“My administration’s critical goal is to have 15,000 megawatts distributable to all categories of consumers nationwide to ensure 24/7 sustainable power supply within the next four years” We enjoyed a promise of 20,00 megawatts, scalable to 50,000 megawatts from the same APC. Why did Tinubu promise less? If Nigerians needed 20,000 megawatts of electricity in 2015, have we grown fewer in eight years that we would require less electricity?
Tinubu will stop fuel subsidy and determine the price of fuel by market forces. “By the time we took (sic) office, the Dangote refinery would have been fully operational, nullifying the need to import refined petroleum. There will be no need for a subsidy because the market will be open and transparent, supply will come from local refineries, and the forces
of demand and supply will determine the price of petroleum products,” Tinubu’s manifesto states.
Can Dangote Refinery meet current national daily demand of 66 million litres (NNPC’s figures)? Dangote is expected to produce 55 millions litres of fuel daily. Will Dangote not sell to more lucrative foreign markets?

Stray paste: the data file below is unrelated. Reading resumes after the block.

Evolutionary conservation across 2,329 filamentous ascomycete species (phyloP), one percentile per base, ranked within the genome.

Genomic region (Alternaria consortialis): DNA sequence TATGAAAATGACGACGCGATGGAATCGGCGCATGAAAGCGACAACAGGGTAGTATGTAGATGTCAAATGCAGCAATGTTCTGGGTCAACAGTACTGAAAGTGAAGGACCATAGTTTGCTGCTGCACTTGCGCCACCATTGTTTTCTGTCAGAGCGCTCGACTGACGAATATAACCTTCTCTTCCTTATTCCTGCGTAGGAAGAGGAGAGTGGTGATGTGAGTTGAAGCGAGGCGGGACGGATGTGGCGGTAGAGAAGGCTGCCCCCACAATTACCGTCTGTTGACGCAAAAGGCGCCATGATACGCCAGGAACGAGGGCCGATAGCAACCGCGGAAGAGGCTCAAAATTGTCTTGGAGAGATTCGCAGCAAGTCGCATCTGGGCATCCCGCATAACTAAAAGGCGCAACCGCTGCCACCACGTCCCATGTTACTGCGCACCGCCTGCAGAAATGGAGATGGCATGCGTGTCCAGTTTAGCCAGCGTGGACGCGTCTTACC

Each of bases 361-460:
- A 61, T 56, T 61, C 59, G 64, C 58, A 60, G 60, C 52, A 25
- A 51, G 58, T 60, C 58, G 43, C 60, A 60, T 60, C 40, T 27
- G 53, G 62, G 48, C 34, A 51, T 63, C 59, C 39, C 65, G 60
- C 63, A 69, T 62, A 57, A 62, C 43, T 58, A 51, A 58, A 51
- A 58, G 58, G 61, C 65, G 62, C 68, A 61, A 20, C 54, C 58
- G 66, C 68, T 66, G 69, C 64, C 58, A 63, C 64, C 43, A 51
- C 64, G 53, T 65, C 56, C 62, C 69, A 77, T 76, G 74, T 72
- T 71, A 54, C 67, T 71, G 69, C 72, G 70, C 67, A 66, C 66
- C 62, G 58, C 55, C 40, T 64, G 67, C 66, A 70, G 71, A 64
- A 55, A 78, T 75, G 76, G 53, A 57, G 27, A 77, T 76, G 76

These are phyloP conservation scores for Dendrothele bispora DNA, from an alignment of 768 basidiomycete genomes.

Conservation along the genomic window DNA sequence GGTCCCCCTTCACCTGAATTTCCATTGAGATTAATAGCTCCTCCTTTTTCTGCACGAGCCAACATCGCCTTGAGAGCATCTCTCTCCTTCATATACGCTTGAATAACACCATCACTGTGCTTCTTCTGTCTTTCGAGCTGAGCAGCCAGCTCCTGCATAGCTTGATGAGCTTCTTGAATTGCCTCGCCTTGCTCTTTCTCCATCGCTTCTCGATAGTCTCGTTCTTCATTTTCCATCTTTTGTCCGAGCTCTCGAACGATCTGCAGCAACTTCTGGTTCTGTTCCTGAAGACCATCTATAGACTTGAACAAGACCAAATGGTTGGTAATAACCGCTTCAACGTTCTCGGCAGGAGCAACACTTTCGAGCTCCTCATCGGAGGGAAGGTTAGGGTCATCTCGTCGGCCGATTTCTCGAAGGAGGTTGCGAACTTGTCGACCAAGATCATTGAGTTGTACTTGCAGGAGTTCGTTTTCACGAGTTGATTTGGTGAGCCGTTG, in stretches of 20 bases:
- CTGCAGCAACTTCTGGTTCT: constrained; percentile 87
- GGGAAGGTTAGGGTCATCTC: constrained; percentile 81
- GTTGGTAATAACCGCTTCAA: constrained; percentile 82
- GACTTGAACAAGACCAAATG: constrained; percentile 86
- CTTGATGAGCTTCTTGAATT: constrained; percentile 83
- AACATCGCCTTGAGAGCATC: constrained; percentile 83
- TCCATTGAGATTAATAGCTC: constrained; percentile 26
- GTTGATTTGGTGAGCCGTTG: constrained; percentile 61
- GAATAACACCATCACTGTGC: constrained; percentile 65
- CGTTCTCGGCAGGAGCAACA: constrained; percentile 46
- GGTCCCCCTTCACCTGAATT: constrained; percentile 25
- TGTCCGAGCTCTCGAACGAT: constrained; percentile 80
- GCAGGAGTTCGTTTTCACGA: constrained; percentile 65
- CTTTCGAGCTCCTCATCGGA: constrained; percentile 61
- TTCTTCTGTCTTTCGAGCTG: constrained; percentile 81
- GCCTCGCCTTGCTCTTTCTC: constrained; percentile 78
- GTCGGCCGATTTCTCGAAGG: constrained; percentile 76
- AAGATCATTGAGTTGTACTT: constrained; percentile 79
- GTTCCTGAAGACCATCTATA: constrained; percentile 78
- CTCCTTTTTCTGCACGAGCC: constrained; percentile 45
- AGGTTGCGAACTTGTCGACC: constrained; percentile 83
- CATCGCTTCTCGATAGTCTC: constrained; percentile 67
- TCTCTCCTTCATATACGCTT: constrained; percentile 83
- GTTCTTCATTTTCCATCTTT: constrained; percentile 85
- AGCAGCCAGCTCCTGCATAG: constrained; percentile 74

“My administration will collaborate with state governments, the building and construction industry, private sector investors, and banks to build and sell over 5 million new homes within the next four years. I will introduce a national mortgage system that will lend at single-digit interest rates to purchase these owner-occupied homes,” Tinubu repeated APC’s 2015 promise.
Like Buhari, like Tinubu. By the time Tinubu leaves office, there could be over 20-volume publications glossing over his bumbling incompetence in security management, celebrated looting of the commonwealth that is treated as national culture, incohension on a national direction, and the standard belief that leadership is about photo opportunities.
The unending shame about our torpid accommodation of listless leadership is that a Buhari can make a public appearance to discuss history and his entitlement to be vindicated for his dedication to momentary wakefulness and sloppy speeches that confirm unimagined concerns over Buhari.

DAYS after an explosion in Ibadan, the cause of the mayhem remains speculations. The rising kidnapping in Abuja is another security issue that is lost in an incredibly spare considerations in our lives. Federal Capital Territory, FCT, Minister, Dr. Nyesom Wike, a lawyer of over 27 years standing, blames Area Council Chairmen for insecurity in FCT. The Constitution which Wike has sworn several times to uphold lists establishment and maintenance of cemeteries, burial grounds, markets, parks, and homes for the destitute or infirm as the major roles of the Local Governments. For Wike to share the blame the way he did, it means that insecurity and the blast in Ibadan could be lost in blame-shifting, blame-sharing.

.Isiguzo is a major commentator on minor issues